Crime and guns[edit]

While in the state legislature Enzi and Senator John Perry cosponsored legislation to make the assault and battery of people above the age of sixty-five a high misdemeanor.[85] He supported capital punishment.[86] Enzi asked Attorney General Janet Reno to make assisted suicide illegal as the Drug Enforcement Administration had ruled.[87] He voted against the Comprehensive Immigration Reform Act of 2006.[88]

Enzi initially supported the Violent and Repeat Juvenile Offender Act to reduce crimes committed by juveniles, but withdrew his support stating that the legislation infringed on the Second Amendment.[89] During the votes on amendments to the Juvenile Justice Enforcement Act he voted against requiring background checks for firearms sales at gun shows and flea markets, regulating the transfer of firearms through the internet, and banning the importation of high capacity ammunition magazines. Enzi was one of two senators who voted against an amendment to the Juvenile Justice Enforcement Act which prohibited juveniles from purchasing or possessing assault-style semi-automatic weapons without the consent of a parent.[90]

Enzi was given an A rating by the National Rifle Association during the 1996 election.[91] Enzi introduced legislation in 2001, which would have required law enforcement to destroy the records created by the Federal Bureau of Investigation of people who passed a background check for a gun purchase.[92]

Enzi supported the creation of an amendment prohibiting the desecration of the flag of the United States.[93] In 2000, the Senate voted sixty-three to thirty-seven, with Enzi in favor, in favor of an amendment prohibiting flag desecration, but it failed to receive a two-thirds majority.[94] In 2006, the Senate voted sixty-six to thirty-four, with Enzi in favor, in favor of an amendment prohibiting flag desecration, but it failed to receive a two-thirds majority.[95]

Economics[edit]

In 1994, the state senate voted twenty-nine to one, with Enzi as the only vote against, in favor of placing a moratorium on the sale of state land.[96] Enzi voted against an amendment to raise the minimum wage by $1 over the course of two years in 1998.[97] In 1999, Enzi and twenty-two other senators wrote a letter to Clinton asking him to implement tariffs to protect lamb production in the United States.[98] He supported a ruling by the United States International Trade Commission which would allow tariffs on what imports from Canada.[99]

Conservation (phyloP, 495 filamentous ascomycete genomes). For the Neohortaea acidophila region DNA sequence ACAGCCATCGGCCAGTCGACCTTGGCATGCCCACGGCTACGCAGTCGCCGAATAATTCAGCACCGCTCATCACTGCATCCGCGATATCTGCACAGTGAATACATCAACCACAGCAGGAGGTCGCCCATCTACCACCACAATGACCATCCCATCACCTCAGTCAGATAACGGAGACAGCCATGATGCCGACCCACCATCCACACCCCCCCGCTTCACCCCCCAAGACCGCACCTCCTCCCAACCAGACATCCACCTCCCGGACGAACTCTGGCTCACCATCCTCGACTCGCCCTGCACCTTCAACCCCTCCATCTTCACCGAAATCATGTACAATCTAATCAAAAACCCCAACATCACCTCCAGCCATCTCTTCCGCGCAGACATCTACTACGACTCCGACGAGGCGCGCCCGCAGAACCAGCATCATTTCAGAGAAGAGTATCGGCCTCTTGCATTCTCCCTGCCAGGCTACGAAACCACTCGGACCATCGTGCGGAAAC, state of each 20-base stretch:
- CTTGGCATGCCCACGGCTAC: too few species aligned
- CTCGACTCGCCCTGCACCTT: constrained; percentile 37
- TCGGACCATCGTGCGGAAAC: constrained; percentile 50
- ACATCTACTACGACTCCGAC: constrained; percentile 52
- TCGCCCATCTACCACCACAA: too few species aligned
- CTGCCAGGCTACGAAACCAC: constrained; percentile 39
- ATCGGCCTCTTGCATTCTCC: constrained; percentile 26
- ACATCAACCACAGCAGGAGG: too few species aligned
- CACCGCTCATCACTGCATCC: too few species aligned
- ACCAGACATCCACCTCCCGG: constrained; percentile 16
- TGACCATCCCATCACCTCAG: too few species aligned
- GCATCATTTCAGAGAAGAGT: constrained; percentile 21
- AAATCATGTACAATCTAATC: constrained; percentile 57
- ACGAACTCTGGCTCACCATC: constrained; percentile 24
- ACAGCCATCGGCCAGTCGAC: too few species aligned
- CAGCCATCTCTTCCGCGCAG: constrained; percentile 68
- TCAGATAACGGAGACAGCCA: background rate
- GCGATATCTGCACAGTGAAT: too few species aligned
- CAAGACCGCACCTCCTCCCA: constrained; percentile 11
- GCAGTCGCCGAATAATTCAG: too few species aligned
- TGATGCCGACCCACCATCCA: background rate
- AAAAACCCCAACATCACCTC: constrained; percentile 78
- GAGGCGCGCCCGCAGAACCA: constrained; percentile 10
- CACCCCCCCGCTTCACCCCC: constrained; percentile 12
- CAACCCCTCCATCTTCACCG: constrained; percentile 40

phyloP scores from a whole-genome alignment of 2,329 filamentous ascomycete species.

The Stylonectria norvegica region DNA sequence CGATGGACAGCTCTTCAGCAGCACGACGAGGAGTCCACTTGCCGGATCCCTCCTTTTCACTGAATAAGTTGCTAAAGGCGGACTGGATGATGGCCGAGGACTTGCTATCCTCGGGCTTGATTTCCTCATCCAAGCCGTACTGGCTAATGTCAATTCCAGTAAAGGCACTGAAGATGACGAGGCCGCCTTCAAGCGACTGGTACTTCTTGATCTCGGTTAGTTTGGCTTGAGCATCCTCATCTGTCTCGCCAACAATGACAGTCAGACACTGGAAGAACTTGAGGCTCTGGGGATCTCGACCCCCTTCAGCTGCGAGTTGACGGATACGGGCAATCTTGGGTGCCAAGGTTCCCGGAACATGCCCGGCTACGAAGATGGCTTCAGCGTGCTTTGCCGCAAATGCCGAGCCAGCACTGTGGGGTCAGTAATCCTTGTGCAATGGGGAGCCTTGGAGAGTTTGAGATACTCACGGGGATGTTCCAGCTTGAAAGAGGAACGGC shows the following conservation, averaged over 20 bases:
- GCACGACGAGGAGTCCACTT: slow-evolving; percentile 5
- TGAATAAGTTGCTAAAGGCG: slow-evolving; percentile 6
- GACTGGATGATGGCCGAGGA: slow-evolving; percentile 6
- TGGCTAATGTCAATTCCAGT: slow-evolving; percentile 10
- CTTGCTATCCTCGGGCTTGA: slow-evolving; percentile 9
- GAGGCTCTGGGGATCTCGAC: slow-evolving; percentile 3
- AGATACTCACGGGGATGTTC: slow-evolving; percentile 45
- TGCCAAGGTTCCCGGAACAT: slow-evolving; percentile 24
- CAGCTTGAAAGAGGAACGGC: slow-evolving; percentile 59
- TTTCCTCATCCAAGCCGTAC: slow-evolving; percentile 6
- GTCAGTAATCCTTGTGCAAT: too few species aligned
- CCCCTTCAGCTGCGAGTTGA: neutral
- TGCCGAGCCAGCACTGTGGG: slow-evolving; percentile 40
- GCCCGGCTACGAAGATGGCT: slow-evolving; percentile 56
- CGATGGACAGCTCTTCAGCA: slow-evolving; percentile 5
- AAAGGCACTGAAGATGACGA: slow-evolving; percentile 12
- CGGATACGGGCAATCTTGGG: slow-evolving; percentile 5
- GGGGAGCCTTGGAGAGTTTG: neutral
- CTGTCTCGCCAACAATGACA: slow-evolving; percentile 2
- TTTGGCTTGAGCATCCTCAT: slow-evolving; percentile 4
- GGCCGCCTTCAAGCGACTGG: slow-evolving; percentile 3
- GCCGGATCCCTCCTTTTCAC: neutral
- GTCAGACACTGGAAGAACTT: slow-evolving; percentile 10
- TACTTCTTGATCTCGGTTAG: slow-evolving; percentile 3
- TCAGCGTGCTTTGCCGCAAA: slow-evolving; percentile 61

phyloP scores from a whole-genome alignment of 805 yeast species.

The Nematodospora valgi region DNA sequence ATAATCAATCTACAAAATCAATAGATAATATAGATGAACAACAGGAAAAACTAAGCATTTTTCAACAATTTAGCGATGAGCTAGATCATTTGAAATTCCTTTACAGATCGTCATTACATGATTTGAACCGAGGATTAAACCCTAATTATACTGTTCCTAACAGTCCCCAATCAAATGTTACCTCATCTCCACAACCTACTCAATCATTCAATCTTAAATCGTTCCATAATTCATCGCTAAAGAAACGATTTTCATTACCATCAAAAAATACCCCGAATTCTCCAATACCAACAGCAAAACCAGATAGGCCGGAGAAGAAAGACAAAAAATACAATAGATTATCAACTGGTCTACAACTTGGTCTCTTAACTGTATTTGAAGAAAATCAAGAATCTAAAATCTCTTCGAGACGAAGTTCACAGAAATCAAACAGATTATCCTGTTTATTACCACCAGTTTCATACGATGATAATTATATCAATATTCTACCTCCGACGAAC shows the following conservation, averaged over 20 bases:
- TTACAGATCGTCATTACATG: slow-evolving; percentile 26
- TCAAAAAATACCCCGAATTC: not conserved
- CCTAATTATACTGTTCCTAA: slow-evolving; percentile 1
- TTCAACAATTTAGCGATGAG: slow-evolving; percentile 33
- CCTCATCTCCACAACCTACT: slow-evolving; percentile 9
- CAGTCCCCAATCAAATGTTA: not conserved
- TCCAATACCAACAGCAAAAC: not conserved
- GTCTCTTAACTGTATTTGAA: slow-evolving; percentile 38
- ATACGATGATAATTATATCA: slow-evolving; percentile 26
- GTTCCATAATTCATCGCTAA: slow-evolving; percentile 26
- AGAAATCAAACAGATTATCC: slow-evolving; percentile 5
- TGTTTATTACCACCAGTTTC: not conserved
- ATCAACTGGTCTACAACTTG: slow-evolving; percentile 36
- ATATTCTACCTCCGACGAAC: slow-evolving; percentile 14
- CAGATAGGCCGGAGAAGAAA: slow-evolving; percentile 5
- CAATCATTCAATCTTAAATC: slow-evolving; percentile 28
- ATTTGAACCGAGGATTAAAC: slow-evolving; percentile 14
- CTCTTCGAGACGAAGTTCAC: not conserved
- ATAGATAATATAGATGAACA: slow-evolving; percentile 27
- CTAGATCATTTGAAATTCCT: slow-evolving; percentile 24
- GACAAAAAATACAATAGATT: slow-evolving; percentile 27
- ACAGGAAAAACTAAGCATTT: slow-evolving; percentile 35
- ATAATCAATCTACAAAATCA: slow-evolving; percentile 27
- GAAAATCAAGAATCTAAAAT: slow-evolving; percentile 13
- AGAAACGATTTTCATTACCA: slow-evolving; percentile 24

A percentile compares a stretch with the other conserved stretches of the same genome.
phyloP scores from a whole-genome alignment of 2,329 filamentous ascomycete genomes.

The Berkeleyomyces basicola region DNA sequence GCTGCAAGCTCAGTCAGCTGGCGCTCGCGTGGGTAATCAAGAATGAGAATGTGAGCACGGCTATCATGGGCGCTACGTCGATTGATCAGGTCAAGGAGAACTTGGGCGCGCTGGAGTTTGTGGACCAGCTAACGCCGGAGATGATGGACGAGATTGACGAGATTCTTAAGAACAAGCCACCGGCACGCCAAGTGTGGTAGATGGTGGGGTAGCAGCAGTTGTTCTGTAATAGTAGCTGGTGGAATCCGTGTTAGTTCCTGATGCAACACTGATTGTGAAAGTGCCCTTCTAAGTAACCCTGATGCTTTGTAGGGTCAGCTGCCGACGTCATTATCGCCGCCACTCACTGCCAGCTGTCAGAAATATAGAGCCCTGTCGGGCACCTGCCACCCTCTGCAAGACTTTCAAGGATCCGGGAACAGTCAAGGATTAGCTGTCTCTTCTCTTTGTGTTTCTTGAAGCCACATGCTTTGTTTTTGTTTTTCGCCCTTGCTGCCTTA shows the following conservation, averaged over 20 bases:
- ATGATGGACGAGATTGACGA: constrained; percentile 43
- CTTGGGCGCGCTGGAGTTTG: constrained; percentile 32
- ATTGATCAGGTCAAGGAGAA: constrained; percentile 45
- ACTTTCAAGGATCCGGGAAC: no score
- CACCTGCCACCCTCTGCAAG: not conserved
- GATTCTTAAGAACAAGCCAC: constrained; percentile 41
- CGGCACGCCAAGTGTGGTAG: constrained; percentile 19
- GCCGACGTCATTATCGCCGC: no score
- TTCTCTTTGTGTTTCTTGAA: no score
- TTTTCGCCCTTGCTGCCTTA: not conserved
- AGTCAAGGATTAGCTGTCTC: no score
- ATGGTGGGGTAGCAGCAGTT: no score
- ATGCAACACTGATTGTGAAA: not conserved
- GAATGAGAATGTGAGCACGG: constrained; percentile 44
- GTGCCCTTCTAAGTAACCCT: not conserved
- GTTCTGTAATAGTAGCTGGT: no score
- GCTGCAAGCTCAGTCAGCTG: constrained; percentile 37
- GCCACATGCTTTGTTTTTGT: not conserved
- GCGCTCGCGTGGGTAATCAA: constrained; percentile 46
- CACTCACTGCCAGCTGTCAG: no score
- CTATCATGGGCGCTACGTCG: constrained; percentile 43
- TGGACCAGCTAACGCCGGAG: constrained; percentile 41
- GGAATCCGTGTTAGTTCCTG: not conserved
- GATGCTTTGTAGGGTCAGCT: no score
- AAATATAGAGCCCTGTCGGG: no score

Enzi supported the creation of a balanced budget amendment and stated that without the amendment the president could use "smoke and mirrors" to circumvent requirements for a balanced budget.[100] Enzi was given a Taxpayer's Friend award by the National Taxpayers Union in their 1999 report.[101] Enzi opposed the estate tax and criticized Clinton for vetoing legislation to phase out the estate tax at the federal level over the course of ten years.[102]

Enzi opposed a ballot initiative that would allow counties in Wyoming to legalize gambling and he served as director of Wyomingites for a Better Economy Today and Tomorrow which opposed the initiative.[103] Enzi introduced an amendment to legislation for the United States Department of the Interior's spending in the Senate to prohibit the approving of new Native American casinos without state approval. The Arapaho and Shoshone tribes criticized Enzi for introducing the legislation without consulting them.[104] He later asked for Bruce Babbitt to overstep his authority as Secretary of the Interior for tribal gambling issues.[105] Ron Allen, the president of the National Congress of American Indians and chair of the Klallam tribe, criticized Enzi for attempting to limit the power of Native Americans to negotiate gambling contracts with the federal government.[106]

Environment[edit]